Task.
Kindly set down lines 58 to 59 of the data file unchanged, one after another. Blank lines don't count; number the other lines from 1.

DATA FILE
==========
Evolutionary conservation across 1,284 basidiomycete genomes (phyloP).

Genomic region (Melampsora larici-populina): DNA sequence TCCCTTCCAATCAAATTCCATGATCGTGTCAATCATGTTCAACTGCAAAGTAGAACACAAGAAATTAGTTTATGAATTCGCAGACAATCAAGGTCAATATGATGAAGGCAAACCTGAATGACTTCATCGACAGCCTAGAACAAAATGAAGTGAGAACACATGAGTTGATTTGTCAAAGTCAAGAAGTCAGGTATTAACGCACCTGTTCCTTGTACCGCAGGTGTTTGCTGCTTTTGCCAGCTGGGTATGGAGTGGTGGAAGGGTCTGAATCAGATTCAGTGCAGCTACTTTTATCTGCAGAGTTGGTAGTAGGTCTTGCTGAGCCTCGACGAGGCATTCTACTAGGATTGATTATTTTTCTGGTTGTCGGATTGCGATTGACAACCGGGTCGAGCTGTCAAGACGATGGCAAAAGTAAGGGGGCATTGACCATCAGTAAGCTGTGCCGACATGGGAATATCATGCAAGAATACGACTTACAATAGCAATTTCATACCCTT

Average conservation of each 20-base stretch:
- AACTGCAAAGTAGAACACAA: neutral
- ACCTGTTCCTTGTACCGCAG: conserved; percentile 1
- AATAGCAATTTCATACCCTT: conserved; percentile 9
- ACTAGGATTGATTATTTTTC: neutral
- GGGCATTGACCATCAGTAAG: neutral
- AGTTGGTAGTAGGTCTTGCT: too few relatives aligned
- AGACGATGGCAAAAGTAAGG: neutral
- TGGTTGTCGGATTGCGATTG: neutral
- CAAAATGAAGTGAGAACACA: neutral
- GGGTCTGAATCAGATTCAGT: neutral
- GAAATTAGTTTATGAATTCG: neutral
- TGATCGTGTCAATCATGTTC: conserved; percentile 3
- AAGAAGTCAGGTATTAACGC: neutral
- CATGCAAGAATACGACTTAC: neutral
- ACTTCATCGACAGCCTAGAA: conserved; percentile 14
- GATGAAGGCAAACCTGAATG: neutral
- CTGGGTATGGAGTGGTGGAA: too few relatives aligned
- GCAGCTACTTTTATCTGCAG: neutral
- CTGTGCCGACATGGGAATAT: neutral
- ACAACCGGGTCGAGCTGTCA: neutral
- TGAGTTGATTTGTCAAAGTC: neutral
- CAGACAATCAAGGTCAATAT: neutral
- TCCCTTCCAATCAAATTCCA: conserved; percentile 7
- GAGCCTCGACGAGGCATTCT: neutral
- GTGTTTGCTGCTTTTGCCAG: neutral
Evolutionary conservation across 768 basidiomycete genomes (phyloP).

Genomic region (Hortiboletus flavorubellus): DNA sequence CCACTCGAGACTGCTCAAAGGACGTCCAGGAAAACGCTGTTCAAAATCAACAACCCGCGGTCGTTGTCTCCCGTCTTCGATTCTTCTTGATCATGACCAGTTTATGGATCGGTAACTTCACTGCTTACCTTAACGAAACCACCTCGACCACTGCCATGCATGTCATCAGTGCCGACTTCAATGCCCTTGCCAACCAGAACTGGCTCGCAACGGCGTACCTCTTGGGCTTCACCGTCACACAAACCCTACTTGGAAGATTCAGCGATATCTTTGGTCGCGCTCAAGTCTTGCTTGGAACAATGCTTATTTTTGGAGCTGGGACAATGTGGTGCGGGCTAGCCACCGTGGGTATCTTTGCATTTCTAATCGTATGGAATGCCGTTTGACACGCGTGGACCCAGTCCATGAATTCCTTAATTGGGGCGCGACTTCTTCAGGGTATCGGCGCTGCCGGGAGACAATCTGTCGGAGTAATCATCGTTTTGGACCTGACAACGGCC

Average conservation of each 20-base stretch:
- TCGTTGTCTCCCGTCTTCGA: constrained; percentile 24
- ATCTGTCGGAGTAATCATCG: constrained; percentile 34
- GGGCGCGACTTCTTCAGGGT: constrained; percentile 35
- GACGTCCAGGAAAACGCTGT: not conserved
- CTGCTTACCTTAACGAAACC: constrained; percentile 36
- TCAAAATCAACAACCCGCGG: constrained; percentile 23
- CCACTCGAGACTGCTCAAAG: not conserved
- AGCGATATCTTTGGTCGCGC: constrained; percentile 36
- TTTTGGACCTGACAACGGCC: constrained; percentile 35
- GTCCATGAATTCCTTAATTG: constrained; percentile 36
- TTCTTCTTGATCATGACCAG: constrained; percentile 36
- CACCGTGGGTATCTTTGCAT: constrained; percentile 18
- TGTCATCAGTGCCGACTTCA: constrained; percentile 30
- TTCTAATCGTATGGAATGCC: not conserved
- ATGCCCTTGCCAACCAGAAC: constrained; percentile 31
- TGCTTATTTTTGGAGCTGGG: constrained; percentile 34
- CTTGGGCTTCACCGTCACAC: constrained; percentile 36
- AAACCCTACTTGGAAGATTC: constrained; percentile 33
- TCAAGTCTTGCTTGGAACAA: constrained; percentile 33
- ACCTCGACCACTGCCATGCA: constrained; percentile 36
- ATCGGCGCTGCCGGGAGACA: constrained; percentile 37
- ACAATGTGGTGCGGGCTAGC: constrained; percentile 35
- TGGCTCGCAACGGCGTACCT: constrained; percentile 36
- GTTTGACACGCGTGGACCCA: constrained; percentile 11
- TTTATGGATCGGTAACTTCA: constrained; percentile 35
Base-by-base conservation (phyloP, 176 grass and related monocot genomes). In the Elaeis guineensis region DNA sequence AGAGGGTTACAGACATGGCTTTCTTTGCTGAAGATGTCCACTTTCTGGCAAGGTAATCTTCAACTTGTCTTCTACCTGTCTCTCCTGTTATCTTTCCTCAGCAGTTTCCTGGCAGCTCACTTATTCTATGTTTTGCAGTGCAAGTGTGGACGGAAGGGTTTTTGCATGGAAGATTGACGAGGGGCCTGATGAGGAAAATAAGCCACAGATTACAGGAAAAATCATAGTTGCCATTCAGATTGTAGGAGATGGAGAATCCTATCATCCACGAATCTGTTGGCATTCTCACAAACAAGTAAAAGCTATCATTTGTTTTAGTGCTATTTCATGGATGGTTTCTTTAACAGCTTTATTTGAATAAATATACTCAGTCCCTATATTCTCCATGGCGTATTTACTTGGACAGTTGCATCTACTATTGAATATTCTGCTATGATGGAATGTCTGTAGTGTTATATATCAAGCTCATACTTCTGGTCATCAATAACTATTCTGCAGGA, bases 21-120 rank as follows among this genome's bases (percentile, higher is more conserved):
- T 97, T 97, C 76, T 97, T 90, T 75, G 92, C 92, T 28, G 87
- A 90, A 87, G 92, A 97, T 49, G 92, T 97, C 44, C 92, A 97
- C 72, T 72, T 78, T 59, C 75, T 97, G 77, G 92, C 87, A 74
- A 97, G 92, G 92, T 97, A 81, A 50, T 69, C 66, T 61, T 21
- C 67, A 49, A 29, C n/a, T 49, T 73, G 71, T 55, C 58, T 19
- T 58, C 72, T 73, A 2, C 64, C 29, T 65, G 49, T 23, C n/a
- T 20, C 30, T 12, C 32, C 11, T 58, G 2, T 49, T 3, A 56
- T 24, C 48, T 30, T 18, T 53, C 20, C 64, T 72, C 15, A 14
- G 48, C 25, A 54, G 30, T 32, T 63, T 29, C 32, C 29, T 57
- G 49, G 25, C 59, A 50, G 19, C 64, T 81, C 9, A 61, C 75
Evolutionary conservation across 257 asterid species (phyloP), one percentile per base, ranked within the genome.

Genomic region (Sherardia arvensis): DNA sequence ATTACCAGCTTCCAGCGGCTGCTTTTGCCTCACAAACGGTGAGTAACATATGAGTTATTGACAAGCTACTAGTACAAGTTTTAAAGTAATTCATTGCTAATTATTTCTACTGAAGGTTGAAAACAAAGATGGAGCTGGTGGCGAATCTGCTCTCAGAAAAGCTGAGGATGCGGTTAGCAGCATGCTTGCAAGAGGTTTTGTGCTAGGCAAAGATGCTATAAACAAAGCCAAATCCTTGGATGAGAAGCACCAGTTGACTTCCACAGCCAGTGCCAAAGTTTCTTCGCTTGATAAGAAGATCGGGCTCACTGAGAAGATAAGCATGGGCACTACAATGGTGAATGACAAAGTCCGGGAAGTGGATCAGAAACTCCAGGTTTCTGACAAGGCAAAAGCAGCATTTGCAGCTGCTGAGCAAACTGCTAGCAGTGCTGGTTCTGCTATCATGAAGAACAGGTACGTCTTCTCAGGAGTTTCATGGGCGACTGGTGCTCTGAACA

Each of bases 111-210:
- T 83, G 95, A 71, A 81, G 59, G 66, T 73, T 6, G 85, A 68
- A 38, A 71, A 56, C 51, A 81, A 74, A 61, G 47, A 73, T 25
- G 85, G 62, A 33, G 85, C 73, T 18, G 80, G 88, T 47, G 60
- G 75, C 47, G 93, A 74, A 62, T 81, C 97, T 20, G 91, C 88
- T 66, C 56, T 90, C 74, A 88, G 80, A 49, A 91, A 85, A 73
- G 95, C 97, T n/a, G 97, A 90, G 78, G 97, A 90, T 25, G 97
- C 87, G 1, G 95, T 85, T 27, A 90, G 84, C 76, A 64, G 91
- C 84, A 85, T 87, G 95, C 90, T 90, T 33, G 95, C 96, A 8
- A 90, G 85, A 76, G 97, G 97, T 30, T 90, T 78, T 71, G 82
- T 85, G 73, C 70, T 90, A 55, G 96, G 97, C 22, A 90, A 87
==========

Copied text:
- T 97, T 97, C 76, T 97, T 90, T 75, G 92, C 92, T 28, G 87
- A 90, A 87, G 92, A 97, T 49, G 92, T 97, C 44, C 92, A 97